Has North Korea finally gone too far?
Consensus is rising in the international community: Enough cajoling, it's time to get tough.
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The US should also push for a tough new UN resolution, Klingner says. It should add North Korean companies and foreign partners involved in Pyongyang's nuclear and missile programs to the UN sanctions list, he adds.Skip to next paragraph
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In addition, the US should lead a reinvigorated international effort to stop any illicit proliferation activities, as well as other alleged "illegal activity," such as money laundering and drug trafficking.
Others go farther, saying the US should reverse actions taken by the Bush administration to lure Pyongyang back to the negotiating table.
"Obama could put these fellows back on the terrorist list in 10 minutes," says Henry Sokolski, director of the Nonproliferation Policy Education Center (NPEC) in Washington. "He could call [the Treasury Department] to get back on the sanctions of financial institutions that were laundering money in 15 minutes."
Mr. Sokolski is doubtful that President Obama will go that far, though an unnamed Treasury official told Reuters that officials were reviewing such an option.
As for listing North Korea as a state sponsor of terrorism, the Bush administration took North Korea off the State Department's list. It was part of a deal intended to open the North's nuclear facilities to international inspections.
Pyongyang never honored its part of the deal, yet it is too late to reverse the terrorism delisting, Klingner says. "That horse has left the barn, and any attempt at getting it back in would be difficult and distracting," he says.
It would require substantiating North Korea's involvement in terrorist activity.
A call for more patience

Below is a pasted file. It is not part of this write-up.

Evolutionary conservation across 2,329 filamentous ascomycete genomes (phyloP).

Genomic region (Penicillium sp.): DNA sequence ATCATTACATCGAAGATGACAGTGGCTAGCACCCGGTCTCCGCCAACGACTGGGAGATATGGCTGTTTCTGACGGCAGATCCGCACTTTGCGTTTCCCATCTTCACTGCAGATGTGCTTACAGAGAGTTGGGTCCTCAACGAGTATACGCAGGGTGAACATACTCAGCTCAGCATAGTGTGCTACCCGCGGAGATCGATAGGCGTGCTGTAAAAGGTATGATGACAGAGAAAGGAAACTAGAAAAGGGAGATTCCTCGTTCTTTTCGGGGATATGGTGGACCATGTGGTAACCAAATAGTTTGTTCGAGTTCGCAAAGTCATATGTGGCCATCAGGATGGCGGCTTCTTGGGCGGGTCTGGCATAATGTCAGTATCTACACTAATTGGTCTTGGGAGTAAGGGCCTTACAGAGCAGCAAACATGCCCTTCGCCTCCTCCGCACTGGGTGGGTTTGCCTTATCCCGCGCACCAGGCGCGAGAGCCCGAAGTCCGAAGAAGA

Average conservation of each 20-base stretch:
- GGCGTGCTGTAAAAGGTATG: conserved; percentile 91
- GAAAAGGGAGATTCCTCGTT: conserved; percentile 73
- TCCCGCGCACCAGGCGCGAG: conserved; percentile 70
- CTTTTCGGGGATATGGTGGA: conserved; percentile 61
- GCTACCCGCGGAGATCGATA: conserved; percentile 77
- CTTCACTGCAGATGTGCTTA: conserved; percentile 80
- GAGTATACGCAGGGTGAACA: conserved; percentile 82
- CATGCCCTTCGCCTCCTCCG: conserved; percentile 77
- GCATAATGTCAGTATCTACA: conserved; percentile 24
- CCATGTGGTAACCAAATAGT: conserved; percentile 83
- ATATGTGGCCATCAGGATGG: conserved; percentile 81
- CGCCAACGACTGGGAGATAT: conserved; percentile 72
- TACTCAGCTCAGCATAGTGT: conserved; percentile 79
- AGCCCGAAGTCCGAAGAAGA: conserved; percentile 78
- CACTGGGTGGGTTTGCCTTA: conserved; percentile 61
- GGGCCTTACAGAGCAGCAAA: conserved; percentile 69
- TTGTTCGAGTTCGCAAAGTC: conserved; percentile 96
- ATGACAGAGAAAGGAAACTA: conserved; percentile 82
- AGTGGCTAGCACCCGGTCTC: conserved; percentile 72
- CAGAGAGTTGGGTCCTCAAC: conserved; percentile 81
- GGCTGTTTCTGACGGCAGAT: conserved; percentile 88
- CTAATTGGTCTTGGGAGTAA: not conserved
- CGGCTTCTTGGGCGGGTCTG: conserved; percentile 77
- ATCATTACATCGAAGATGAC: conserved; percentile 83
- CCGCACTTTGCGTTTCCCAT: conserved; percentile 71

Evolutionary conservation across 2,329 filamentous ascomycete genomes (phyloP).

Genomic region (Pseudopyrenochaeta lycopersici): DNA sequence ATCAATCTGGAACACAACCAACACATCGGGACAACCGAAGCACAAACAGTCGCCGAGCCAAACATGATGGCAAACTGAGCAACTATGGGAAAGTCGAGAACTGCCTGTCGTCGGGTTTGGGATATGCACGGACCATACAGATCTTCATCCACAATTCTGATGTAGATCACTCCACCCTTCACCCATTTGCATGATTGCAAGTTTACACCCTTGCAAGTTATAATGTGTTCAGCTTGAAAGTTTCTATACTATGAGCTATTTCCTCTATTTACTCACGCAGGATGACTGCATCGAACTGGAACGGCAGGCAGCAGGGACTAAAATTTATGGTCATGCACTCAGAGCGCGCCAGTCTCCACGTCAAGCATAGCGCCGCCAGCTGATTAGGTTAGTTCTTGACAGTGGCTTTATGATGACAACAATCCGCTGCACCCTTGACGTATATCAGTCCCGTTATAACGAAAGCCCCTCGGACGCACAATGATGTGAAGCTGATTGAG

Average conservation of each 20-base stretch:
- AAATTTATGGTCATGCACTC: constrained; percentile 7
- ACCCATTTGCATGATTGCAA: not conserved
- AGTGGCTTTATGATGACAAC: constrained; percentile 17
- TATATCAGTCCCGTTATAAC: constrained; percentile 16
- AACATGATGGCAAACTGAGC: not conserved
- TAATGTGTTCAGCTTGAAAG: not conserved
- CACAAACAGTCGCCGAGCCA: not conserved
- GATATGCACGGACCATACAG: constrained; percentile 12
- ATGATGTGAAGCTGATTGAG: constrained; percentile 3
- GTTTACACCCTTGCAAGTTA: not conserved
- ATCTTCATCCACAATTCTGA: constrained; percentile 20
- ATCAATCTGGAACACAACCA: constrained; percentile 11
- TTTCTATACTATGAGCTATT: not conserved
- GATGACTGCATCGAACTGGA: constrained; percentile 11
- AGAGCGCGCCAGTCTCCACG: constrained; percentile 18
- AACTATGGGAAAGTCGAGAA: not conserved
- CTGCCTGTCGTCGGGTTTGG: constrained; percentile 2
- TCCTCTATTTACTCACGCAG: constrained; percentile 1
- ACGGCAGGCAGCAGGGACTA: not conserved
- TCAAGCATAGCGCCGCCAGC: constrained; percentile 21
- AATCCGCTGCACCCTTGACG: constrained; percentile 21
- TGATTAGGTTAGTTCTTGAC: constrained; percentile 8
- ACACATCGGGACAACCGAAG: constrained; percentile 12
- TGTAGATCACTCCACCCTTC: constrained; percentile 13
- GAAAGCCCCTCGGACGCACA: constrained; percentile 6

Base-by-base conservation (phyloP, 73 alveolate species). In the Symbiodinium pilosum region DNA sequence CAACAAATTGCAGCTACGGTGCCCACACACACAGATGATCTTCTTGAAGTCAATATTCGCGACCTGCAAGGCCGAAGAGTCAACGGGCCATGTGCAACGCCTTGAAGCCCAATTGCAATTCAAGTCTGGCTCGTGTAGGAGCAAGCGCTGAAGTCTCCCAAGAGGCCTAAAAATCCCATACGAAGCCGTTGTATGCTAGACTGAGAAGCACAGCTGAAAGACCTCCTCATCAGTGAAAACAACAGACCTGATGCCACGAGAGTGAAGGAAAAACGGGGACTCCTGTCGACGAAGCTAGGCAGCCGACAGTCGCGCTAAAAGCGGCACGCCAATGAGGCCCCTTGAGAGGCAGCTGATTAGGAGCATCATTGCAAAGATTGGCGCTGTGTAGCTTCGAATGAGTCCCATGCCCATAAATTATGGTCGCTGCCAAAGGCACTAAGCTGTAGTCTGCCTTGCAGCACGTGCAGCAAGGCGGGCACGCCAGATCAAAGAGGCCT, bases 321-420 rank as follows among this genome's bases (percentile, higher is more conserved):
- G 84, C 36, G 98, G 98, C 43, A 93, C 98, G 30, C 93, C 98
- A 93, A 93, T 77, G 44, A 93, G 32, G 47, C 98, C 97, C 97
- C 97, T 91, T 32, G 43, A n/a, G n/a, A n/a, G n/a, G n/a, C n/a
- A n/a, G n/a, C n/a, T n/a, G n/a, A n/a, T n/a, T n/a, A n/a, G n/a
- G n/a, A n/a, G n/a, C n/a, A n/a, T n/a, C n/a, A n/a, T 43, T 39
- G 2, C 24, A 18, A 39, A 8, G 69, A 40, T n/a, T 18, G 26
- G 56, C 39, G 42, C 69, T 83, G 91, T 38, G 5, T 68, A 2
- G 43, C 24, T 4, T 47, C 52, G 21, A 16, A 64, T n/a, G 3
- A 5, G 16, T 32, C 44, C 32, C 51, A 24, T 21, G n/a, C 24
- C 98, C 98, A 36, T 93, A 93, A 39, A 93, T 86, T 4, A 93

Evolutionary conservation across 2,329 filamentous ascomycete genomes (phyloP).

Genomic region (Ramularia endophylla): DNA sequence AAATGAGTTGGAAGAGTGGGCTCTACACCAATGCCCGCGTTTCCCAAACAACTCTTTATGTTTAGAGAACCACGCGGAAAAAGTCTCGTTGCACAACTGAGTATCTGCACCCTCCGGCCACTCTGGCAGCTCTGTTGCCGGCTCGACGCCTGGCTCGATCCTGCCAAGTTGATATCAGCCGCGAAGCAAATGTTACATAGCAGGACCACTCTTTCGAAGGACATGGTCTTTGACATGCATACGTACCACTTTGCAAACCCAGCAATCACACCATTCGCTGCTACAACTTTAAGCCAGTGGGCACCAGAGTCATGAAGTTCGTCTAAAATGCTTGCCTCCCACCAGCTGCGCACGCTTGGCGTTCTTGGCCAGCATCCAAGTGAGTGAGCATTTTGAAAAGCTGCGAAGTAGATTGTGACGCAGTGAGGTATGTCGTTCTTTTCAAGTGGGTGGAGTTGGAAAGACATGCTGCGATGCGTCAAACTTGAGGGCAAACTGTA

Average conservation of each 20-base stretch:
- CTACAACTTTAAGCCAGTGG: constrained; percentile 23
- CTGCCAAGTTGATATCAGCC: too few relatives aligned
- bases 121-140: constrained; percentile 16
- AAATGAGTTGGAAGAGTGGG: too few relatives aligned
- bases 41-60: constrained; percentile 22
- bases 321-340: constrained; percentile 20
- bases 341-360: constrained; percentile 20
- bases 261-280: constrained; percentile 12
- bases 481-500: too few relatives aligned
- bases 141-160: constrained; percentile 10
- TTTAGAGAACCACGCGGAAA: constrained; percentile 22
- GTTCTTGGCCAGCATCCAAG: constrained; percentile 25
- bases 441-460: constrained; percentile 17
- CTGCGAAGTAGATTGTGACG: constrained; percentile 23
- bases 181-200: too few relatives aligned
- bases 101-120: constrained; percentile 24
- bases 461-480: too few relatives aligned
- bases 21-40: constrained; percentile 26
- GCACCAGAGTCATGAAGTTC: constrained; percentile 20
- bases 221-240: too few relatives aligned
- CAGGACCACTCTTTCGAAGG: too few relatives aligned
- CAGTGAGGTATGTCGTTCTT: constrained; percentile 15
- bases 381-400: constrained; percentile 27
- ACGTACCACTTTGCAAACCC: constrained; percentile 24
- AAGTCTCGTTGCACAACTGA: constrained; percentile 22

Another view of the appropriate international response to North Korea's action calls for greater patience. The primary advantage of this tactic is to allow time to figure out why Pyongyang is acting the way it is.
The Security Council has "no choice" but to incrementally ratchet up the pressure it put on North Korea in April after a missile launch, says James Walsh, a specialist in Korean security studies at the Massachusetts Institute of Technology in Cambridge.
Yet if North Korea is being driven by internal factors, that could only make things worse, he adds: "Pressure on countries under transition tends to unsettle them even more."
The better response, Mr. Walsh adds, is "patient, persistent, and quiet" diplomacy. Such diplomacy would reassure countries like Japan and South Korea about their security, while waiting to see if Pyongyang will return to the negotiating table "in one, or two, or six months."
North Korea a model for other nuclear wannabes?
It is unlikely that other nations – such as Iran – would see North Korea's belligerence as a model, Walsh says: "Who wants to be North Korea? Where is there any evidence of that?"
Instead, he says that Iran has "bent over backwards to distinguish itself from North Korea" – by staying in the Nonproliferation Treaty, and by basing its nuclear program on a right to civilian nuclear energy.
Others say the "model" argument cannot be dismissed. Iran and North Korea have corroborated on missile development, notes NPEC's Sokolski.
The linchpin of the international response to North Korea's actions could be the position the Obama administration takes. This is the first direct test of Mr. Obama's preference for engaging instead of antagonizing adversaries.
The words of the president and his diplomats have been tough, regional analysts say, but they will need to be translated into deeds.
"To date, the Obama administration's rhetoric towards North Korea has been commendably firm," says Klingner of Heritage. "The question is, will the action match the rhetoric? For that, we have to wait and see."